Tuesday, January 09, 2007

Fishing in January - A Fisherman's Delight

Before entering the Holiday Season, I was worried that I wouldn't be able to escape the confines of the festivities to stand along the riverbank and frolic in the company of my finned friends. My premonitions were correct.

There was no time for fishing. For the first time in months, I behaved like a normal human being and spent quality time with my loved ones, undisturbed with thoughts of sneaking off in ungodly hours of the morning to play tug-of-war with bars of chrome. . . and strangely, I was content.

But of course, this feeling was short-lived. This past weekend, after over 20 days of abstinence, it was time to fish!

Dave and I had been bantering about the week prior as to where the best venue for my homecoming would be. After a latter part of the week fraught with heavy precipitation, it was decided that we would venture south of the border to Elk Creek, in Erie, Pennsylvania. We would be accompanied by Mike B, and his friend Richard. Still in the midst of REM sleep, we set out on our adventure at 4:30 am.

Most of the ride in was done in darkness, but as the sun began to make its appearance, we passed by a billboard for the Fireworks and Karate Supplies store - I sat there wondering why I never thought of such a concept.

After stopping by B.A.C Bait (where one could buy "Noodle Rods and Egg Sacks") to pick up our licenses we arrived at the parking lot to find very few other vehicles. Dave thought the river was on the muddy side but he took comfort in the fact that Elk Creek drops and clears quickly. Our plan was to start at the river's mouth and work our way up upstream. We began drifting where lake met river; our floats meandering towards the lazy incoming waves. The point where the Elk pays tribute to Lake Erie near the break of dawn was a site to behold - beautiful.

Shortly after the first few drifts, in unorthodox fashion, Richard took the honours of enticing the first fish by inadvertently dangling his line within feet of where he stood while making adjustments to his reel. After a few spirited runs, the fish came to hand and I was surprised to see that it was a battered and bruised post spawn female. As I was told, the Elk is stocked with a domestic strain of Rainbow Trout that spawns in the fall.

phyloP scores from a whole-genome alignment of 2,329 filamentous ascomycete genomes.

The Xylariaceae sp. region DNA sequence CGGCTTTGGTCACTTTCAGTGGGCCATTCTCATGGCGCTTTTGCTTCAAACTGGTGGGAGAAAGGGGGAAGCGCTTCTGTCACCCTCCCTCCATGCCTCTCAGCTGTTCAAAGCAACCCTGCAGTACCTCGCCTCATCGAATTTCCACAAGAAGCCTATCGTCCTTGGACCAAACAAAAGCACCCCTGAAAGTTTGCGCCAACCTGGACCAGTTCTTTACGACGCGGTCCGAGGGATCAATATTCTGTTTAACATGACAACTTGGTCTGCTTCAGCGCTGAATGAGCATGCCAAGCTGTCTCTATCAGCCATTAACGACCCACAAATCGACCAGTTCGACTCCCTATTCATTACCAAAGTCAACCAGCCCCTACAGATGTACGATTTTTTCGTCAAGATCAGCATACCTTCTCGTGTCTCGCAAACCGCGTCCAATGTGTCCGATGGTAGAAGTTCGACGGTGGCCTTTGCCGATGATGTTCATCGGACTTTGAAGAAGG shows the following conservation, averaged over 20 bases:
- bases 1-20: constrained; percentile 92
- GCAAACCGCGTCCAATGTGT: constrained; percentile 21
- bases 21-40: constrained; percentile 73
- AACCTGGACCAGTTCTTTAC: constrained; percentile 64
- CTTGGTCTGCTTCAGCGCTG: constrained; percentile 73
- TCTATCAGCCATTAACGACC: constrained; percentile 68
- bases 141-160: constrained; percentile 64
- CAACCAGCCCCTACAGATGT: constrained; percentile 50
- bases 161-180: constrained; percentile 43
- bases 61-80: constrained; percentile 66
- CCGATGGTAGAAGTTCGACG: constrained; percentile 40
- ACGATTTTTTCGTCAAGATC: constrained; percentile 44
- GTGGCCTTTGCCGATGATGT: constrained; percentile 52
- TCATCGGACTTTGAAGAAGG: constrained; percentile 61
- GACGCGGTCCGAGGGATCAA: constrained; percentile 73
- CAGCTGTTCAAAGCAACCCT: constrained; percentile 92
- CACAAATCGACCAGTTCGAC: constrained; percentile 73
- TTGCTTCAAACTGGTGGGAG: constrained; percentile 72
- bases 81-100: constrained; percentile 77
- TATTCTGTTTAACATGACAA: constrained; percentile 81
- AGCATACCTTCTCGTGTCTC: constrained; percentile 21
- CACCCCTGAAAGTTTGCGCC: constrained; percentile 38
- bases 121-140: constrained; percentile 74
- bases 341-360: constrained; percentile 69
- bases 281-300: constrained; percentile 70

As we moved upstream, Dave managed to find a pod of fish and played tug-of-war with them for a little while. I snickered and continued upstream. It wasn't until mid-day where the action began to heat up and the fish finally welcomed this stranger with a tug on the end of his line; another drop-back but I was content nonetheless. The fish continued to cooperate and wherever Mike B decided to toss his line, fish seemed to seek it out.

Richard hooked into another fish, which took him on an epic battle downstream. He disappeared around the bend and we would not see him again until the end of the day. I had visions of a giant Steelhead carrying Richard into the depths of Lake Erie, but as it turned out, he landed the fish and decided to spend the rest of the day at the mouth, where he would catch another; this time a dime bright hen. Meanwhile upstream, Dave found a pod of very aggressive fresh-from-the-lake fish and for a little while he resembled a line-worker pulling fresh bars of chrome from the conveyor belt.

I was unsuccessful at finding any fresh fish but continued to be entertained by the drop-backs.

As we continued on, the sun made its ark from one horizon to the other, the water began to clear and drop as Dave had predicted, and it was time to start the long journey home.

Dave and Mike thought this was a slow day for the Elk. A day like this would have been a banner day where I'm from in terms of numbers. Where I'm from, a few wild, untamed fish would have me grinning from ear-to-ear. The Elk Creek is all about catching large numbers of hatchery raised fish. Both types of fishing has its place in a Steelheader's repertoire and the Elk was indeed a delight to discover and fish with a great bunch of guys.

This unseasonably mild winter weather is a fisherman's dream come true, but I'm covertly hoping for winter to finally set in to provide the hard protective layer over the abode of our finned friends as they rest up for the "main event" in a few months.

All photos courtesy of Mike B. Thanks Mike.